Worship at the Diversity and Inclusion Gathering

Not everyone attended the final worship. I saw people coming in at the back, at the end, for the notices. I had my phone out and was typing on it- not normally acceptable in worship, but it felt right to me- to retain some of the ministry, from hearts and minds opened by a weekend of encounter.

A Young Friend quoted Greta Thunberg: “It’s time to panic”. Do we understand the urgency, of increasing racism and nationalism, of disability benefit cuts, of the need to do something bold and radical?

A Friend grew up in colonial Kenya, and shared their phrase: We the people shall govern. Those with power are the people. We Quakers should be at the forefront of inclusion work. He will make one act tomorrow that he may be a change maker.

“The Stone the builders rejected has become the capstone.” This is not some bland and affirming insight that people may be thoughtfully included, but the cornerstone is the crucial link. We need not a condescending welcome, but to seek out the rejected for their energy and life force.

A woman said she was afraid in a quiet railway carriage when a large group of noisy young men came in with cases of beer. But when she started getting to know them, they were friendly, helpful, they had rubbish bags for their cans. She was scared because drinking is threatening, but these guys weren’t. (I would have been scared too, wanting to shrink away and not be noticed.)

A Friend sang,
There are a thousand ways to kneel and kiss the ground
Let the beauty you love be the thing that you do,
Let the beauty you love shine through

(I had thought I could google the lyrics, or even find a video. I found the first line is from Rumi, but could not find the whole as a chorus. The ministry in worship touches me, and then the touch fades, despite the ways I try to cling to it.)

One said, we are where we are, with possibly irreconcilable positions. She will be clear about her feelings, listen to her friends, and fall on the grace of God.

That trust exercise, of falling back to be caught by another, which I learned as a child- one said, can I fall back into God’s arms, and do so again and again?

This was the Ministry that most spoke to me: Last year I came thinking of inclusion as a to do list, but it is a way of being, being open to meet others and see all that they are. First we must see and accept ourselves, which is hard work. Then we may transform one another with love and acceptance. Our actions will grow intuitively from that.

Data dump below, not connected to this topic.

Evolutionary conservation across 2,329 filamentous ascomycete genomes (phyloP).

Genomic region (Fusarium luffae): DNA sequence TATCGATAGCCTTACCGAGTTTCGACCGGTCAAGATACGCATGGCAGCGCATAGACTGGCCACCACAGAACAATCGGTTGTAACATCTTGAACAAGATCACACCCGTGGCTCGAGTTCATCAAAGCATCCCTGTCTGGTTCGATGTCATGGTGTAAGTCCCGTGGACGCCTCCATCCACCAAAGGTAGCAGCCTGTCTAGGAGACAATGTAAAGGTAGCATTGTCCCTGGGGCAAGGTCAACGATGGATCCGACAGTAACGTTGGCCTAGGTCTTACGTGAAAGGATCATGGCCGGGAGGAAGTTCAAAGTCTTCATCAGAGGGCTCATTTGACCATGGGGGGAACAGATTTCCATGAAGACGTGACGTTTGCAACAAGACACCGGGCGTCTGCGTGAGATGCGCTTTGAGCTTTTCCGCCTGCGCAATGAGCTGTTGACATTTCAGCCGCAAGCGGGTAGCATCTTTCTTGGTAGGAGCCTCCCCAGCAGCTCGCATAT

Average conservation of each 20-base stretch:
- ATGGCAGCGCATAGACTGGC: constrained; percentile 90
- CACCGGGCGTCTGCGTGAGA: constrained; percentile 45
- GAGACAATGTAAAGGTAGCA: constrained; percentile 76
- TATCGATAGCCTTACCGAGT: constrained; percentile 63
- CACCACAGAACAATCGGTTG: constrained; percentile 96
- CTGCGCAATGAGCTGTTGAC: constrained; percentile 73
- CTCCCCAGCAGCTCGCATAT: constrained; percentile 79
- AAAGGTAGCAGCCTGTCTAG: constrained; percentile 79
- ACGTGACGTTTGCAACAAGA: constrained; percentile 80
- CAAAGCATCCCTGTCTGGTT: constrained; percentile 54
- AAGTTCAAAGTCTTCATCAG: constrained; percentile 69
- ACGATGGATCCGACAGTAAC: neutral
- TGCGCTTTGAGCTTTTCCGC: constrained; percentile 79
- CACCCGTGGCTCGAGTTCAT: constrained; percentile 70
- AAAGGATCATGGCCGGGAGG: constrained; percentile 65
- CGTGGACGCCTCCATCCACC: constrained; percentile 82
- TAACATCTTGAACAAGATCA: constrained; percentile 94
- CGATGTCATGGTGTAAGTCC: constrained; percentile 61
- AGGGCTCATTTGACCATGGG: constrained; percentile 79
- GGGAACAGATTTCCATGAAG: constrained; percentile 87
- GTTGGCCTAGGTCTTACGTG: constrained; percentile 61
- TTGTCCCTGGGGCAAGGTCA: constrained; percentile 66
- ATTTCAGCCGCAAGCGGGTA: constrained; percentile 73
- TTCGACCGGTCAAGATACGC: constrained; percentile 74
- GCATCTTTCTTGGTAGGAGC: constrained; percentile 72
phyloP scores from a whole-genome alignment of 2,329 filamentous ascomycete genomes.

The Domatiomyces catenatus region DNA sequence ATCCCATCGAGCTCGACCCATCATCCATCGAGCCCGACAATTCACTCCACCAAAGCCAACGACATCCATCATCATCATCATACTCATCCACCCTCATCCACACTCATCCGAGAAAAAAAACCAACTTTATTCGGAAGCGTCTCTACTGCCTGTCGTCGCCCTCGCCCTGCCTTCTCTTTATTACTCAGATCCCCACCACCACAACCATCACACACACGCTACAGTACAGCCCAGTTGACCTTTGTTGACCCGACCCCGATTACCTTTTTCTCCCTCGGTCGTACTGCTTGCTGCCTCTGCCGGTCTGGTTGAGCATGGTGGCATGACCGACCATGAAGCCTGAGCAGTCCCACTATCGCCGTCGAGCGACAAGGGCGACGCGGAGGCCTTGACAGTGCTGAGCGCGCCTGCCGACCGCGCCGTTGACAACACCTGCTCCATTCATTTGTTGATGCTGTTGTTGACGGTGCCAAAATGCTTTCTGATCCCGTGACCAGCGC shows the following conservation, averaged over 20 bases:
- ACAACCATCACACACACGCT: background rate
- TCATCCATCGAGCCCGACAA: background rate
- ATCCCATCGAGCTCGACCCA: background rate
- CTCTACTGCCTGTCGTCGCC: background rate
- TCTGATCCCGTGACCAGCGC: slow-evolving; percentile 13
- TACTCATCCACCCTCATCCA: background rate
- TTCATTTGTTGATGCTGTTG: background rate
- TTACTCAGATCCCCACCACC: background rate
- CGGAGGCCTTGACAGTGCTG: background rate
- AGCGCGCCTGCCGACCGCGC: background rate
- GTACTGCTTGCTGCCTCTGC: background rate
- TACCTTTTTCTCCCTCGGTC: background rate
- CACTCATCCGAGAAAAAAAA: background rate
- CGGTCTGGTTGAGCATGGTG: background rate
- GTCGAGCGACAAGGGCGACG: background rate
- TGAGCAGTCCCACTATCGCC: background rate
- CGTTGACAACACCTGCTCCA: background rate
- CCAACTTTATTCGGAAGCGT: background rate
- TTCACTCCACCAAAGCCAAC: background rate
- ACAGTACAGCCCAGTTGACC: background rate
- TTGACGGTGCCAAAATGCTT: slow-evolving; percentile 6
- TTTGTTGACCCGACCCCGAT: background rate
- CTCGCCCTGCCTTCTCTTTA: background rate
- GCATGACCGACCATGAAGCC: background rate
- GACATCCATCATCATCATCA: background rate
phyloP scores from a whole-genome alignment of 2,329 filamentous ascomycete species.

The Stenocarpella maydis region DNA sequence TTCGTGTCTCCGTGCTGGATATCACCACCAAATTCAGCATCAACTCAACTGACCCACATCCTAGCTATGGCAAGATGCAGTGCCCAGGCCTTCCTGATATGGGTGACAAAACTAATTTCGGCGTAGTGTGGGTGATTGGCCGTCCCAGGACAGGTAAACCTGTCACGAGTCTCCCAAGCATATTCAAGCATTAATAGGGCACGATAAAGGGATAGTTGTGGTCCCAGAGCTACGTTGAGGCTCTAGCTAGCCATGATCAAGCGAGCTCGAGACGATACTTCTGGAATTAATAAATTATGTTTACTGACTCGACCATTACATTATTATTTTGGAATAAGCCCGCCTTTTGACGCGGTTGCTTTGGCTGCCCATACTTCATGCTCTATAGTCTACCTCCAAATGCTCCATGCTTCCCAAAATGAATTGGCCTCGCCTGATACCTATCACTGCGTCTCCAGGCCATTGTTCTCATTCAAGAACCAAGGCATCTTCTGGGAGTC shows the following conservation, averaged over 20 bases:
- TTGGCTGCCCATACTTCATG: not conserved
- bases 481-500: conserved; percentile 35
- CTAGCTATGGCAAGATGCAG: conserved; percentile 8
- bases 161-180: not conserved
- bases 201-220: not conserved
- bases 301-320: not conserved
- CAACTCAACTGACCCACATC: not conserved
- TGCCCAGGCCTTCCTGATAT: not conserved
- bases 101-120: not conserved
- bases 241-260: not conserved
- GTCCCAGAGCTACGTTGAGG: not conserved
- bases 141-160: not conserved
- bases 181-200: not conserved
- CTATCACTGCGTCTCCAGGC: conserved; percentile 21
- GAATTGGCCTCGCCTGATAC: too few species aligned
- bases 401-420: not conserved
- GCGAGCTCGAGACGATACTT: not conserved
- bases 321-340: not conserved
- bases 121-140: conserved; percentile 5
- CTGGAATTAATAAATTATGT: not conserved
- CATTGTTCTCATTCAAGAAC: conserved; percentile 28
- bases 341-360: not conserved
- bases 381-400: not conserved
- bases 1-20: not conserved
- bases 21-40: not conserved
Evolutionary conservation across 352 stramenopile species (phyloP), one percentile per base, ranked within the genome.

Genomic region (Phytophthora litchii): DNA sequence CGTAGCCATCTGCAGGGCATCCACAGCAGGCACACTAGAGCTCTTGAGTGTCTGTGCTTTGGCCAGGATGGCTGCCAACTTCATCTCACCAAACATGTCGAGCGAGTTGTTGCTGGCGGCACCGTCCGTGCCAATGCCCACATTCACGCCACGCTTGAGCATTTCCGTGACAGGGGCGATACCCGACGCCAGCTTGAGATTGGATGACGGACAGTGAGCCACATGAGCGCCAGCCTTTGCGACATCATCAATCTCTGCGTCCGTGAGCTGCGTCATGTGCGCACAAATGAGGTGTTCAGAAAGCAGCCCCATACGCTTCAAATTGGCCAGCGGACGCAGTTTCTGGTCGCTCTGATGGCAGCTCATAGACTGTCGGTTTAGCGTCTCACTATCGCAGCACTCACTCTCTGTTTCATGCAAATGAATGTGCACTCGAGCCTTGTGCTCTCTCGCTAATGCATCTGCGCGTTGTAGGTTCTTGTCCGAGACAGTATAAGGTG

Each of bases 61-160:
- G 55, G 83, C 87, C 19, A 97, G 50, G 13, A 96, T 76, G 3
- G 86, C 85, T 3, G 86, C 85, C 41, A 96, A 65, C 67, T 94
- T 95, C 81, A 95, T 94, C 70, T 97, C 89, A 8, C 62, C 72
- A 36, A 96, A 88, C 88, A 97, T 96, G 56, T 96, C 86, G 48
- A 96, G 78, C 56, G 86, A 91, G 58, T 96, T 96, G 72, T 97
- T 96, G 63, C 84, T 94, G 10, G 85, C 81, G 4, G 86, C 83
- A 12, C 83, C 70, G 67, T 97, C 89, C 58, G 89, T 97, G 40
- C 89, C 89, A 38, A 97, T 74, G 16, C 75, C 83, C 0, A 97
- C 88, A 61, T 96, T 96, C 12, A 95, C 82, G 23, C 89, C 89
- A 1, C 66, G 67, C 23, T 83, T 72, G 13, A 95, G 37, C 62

I expand on that idea: I need to see Testimony as a challenge from which I fall short, a challenge inspiring me to grow. I fear that some Quakers think that because we have a testimony to equality, the welcome we give to diverse people is always good enough.

As I grow with God my testimony grows. Through the weekend we talked of the stereotypes we think we know about groups, the shorthands we have to judge each other, which come from power structures, enforce hierarchies and create distance. Being within society we apply them unconsciously. Quakers seeing ourselves as wise and mature may make this worse. Even, we fear those whom we have been taught to fear. So we need to be conscious of the encounter, and see each person anew.

4 thoughts on “Worship at the Diversity and Inclusion Gathering

  1. I find this disturbing for a number of reasons but I would like to say one thing. I was sat by the door at the back. The people who came in at the end were the non-Quaker disabled keynote speaker – i.e. our guest – and another wheelchair user who had been keeping her company. Maybe it would be nice to adjust the opening wording to sound less judgemental about who attended?


    • Thank you for commenting. I am sorry you find this disturbing. You could explain that if you wish here.

      I was facing the door at the back. The people I noticed coming in at the end were self-named “gender concerned” Friends. I don’t think I am judgmental, but neutral. There could be any number of reasons for not attending- not being used to Quaker worship, needing time with one or two others who agree- which are not necessarily objectionable.


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